For Immediate Release: March 9, 2012
Media Contact: Sandy Louey - 916-654-4989


Small power plant exemption recommended
for proposed Santa Clara data center

SACRAMENTO - A California Energy Commission siting committee recommended that a small power plant exemption (SPPE) be granted to the proposed second phase of the Santa Clara SC-1 Data Center.

In the proposed decision released today, the committee said the second phase of the project is eligible by law for a SPPE and would not cause a substantial adverse impact to the environment or energy resources. Xeres Ventures, LLC, a subsidiary of DuPont Fabros Technologies, LP submitted an application for a SPPE to complete the second phase of the Santa Clara SC-1 Data Center.

The first phase of the data center, which is located at 555 Reed Street in Santa Clara, currently operates with 16 backup diesel generators with a capacity of 36 megawatts (MWs). The second phase would add 16 backup generators, bringing the total up to 32 generators with the capacity to generate 72 MWs. The data center relies on the Silicon Valley Power grid system for its electrical needs. The backup generators do not feed power onto the grid. The generators are used to run the data center only if a power outage occurs.

The proposed decision is not a final decision on the project. The document is available for public comment. The full Commission is scheduled to hold a March 28 hearing on the proposed decision. The entire document can be found at:

The proposed decision agreed with Commission staff's initial study and negative declaration on the proposed project. The Commission documents were prepared in compliance with the California Environmental Quality Act and applicable Commission and state guidelines.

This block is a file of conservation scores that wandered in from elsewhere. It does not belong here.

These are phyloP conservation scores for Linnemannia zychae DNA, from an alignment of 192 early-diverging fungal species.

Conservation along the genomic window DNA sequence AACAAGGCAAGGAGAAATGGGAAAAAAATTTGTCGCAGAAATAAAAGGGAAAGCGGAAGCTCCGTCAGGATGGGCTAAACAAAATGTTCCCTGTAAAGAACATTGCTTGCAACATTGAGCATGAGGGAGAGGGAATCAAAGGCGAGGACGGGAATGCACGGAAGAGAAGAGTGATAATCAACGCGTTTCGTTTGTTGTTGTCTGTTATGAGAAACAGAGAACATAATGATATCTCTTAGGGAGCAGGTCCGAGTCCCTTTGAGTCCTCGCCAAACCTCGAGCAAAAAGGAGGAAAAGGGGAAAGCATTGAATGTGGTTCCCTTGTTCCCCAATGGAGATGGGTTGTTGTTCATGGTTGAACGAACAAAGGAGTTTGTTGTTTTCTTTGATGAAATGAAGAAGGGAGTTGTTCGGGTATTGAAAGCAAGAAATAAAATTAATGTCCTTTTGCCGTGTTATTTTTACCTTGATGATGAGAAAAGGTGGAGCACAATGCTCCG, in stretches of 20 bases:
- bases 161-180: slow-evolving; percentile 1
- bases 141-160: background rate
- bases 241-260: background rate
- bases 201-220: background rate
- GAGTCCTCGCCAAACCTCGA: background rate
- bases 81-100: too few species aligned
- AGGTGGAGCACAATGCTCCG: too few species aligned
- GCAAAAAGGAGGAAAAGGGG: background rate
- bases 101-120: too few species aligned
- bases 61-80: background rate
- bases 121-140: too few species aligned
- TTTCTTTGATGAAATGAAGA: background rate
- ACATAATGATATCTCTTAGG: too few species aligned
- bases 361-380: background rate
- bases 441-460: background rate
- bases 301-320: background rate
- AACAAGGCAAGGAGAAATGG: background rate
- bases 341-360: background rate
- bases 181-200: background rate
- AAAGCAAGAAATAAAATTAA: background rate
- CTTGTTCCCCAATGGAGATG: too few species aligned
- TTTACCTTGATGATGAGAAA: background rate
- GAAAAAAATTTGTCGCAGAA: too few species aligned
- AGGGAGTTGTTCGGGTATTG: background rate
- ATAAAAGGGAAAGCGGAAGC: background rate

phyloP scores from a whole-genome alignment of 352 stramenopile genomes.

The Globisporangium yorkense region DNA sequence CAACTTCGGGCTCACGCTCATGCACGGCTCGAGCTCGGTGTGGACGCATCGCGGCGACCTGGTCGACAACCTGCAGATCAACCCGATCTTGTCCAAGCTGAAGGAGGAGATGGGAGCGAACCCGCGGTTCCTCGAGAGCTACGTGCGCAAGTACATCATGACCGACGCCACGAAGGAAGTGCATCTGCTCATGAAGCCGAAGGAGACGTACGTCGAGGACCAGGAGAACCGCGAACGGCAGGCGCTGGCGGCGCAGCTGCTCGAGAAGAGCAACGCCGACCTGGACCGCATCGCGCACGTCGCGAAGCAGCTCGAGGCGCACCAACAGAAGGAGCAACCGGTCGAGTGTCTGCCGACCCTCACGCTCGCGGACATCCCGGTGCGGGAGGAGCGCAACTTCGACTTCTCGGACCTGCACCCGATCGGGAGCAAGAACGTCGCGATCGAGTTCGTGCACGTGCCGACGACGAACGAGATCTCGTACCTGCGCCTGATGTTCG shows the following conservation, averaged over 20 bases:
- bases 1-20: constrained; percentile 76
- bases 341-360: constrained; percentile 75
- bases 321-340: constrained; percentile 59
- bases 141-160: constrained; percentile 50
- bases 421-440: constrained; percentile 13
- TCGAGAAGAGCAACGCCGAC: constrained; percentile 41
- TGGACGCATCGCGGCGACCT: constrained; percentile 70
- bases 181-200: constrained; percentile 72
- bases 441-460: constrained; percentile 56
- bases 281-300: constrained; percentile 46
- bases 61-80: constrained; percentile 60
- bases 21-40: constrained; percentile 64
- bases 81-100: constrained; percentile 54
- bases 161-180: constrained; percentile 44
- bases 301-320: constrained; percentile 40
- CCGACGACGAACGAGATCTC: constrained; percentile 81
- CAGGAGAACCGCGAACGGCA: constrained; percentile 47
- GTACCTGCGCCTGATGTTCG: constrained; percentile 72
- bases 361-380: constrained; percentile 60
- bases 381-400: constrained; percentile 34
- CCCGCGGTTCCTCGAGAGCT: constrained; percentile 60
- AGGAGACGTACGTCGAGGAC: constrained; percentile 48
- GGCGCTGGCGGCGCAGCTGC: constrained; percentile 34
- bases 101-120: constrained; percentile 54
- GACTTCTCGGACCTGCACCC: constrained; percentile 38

Commission staff concluded that proper implementation of the mitigation measures described in the mitigation, monitoring and reporting requirements of the city of Santa Clara's initial study and mitigated negative declaration, as well as the authority to construct from the Bay Area Air Quality Management District, would reduce the project's impacts to insignificance. The mitigation measures that are already in place are adequate, according to the proposed decision.

The Commission licenses thermal power plants 50 MWs and larger. If a power plant project is between 50 and 100 MWs, the Commission may exempt it from its review process under a SPPE. However, the Commission must conduct an environmental analysis that finds that the proposed project would not cause substantial adverse impacts to the environment or energy resources.

More information about the project can be found at:

The California Energy Commission is the state's primary energy policy and planning agency. Created by the Legislature in 1974 and located in Sacramento, six basic responsibilities guide the Energy Commission as it sets state energy policy: forecasting future energy needs; licensing thermal power plants 50 megawatts or larger; promoting energy efficiency and conservation by setting the state's appliance and building efficiency standards; supporting public interest energy research that advances energy science and technology through research, development, and demonstration programs; developing renewable energy resources and alternative renewable energy technologies for buildings, industry and transportation; planning for and directing state response to energy emergencies.

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